Op-ed by Daniel Altschuler of Make the Road New York
This past weekend, 150 immigrant rights activists from around the country descended upon Montgomery, Alabama, to show solidarity with local leaders fighting against the state’s draconian immigration bill, HB 56, and plan a national strategy for 2012.
The two-day Fair Immigration Reform Movement (FIRM) Summit was perhaps most notable for its culmination, a front-page affair. On Saturday, the activists, who came from 35 organizations from roughly 30 states, participated in a 2,500-person rally and march in the state capital.
The rally began in front of the state legislature, where the notorious bill was passed. There, speakers ranging from undocumented Alabamian students to SEIU secretary-treasurer Eliseo Medina railed against the pain being caused by HB 56. Students told of losing friends, whose families had left the state in recent months for fear of being detained by the police and being separated from their families. Civil rights leaders, meanwhile, warned against the dangers of going back to the “dark days” of segregation in the state. Orator after orator insisted on the need to repeal the law and build a brighter, more inclusive, future for Alabama.
The protesters (this writer included) then marched to the mansion of Governor Bentley, who signed the law into effect and has been one of its staunchest supporters and has even traveled abroad to convince investors that Alabama is still “open for business.” The marchers hailed from all over Alabama—with a particularly strong contingent from the NAACP—and throughout the country, and their diversity was perhaps best encapsulated by a chant that pulsed through the streets of Montgomery:
“Del norte al sur, Del este al oeste, Ganaremos esta lucha, Cueste lo que cueste.”
Ultimately, the rally and mobilization made one of the largest public statements against HB 56 since the law’s passage, but it was also important because it signaled the incipient organizing muscle that is being built in Alabama’s immigrant rights community. Several months ago there were virtually no full-time community organizers working with immigrants in Alabama. Now, the Alabama Coalition for Immigrant Justice and its national supporters are working hard to build up that capacity, with the ultimate hope of building enough grassroots power to repeal HB 56. Over the next months, organizers will be coordinating house meetings to bring people together, as well as further public actions during the upcoming legislative session.
In addition to the work on HB 56, the FIRM Summit also provided an opportunity to reflect on 2011 nationally and plan for 2012. Looking back, groups focused on certain key campaigns over the past year, particularly on the pressure that groups harnessed to convince the Department of Homeland Security (DHS) to announce a prosecutorial discretion policy for deportation cases involving immigrants with no criminal record.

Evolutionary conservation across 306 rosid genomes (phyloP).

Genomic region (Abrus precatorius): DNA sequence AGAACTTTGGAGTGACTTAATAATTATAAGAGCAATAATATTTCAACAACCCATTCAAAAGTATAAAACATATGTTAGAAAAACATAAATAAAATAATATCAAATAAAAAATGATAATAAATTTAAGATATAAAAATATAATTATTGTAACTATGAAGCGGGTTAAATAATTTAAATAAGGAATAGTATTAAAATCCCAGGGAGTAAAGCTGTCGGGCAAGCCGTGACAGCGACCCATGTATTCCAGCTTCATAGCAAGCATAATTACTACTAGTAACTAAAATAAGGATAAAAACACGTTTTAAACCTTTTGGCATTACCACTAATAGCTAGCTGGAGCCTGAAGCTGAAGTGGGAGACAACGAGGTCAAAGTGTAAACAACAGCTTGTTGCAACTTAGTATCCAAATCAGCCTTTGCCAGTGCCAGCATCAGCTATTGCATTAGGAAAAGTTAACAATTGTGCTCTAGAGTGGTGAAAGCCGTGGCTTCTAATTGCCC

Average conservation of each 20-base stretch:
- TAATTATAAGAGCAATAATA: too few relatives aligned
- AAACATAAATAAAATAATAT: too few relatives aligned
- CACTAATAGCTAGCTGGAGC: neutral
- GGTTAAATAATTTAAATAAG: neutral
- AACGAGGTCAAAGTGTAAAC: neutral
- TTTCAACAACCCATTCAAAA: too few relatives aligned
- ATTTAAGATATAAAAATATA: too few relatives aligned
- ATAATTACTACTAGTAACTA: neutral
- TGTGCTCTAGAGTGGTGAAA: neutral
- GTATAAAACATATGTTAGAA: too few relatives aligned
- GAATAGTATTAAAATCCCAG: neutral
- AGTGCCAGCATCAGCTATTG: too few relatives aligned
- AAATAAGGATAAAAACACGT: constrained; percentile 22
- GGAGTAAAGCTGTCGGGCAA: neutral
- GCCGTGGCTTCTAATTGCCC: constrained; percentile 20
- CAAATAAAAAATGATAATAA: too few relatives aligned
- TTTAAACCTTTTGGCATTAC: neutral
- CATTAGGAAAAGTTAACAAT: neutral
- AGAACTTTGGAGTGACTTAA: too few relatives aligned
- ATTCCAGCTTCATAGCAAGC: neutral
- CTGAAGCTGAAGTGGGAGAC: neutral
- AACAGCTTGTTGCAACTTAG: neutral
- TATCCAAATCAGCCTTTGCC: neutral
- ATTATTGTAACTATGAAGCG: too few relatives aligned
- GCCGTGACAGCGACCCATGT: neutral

Looking toward 2012, the groups remained wary of the administration’s limited implementation of the new prosecutorial discretion policy, so the campaign for a genuine review of these cases will continue. FIRM groups, both at the state and national level, will do all they can to force DHS to honor its commitment and bring relief to immigrant families.
Meanwhile, the FIRM groups will also begin their electoral work. The 2012 elections are, no doubt, critical for the immigrant community, with the White House and both chambers of Congress—as well as certain key state legislatures—in play. In 2010, Latino and immigrant rights groups showed their muscle by building a “Latino firewall” in the southwest that kept anti-immigrant candidates from taking office and delivering control of the Senate to the Republican Party. This year, FIRM groups will focus on registering and mobilizing hundreds of thousands of Latino and immigrant voters, with particular emphasis on hotly-contested states where these voters can make the difference. As Rudy López of the Center for Community Change put it, in 2012, FIRM wants Latino voters to be not just the “firewall,” but the “fire.”
The electoral work, however, is a means, not the end for which these organizations are working. The challenge for 2012 is to use the elections as an opportunity to bolster the ongoing grassroots, issue-based work that is these organizations’ raison d’etre. Insofar as electoral work in 2012 can feed into base-building and leadership development, it can be a powerful tool in beating back the wave of criminalization and vilification that is doing so much damage to this country’s immigrant communities.
The struggle in Alabama counters this wave in its most extreme, and vile, manifestation. But anti-immigrant politicking continues apace throughout the country, and will no doubt continue to pick up in congressional Republican primaries. The struggle against this type of scapegoating is one in which all the organizations that came together this weekend—from North, South, East, and West—are engaged. It is a struggle that will continue in 2012—in the streets, in state capitols and in voting booths across this country.
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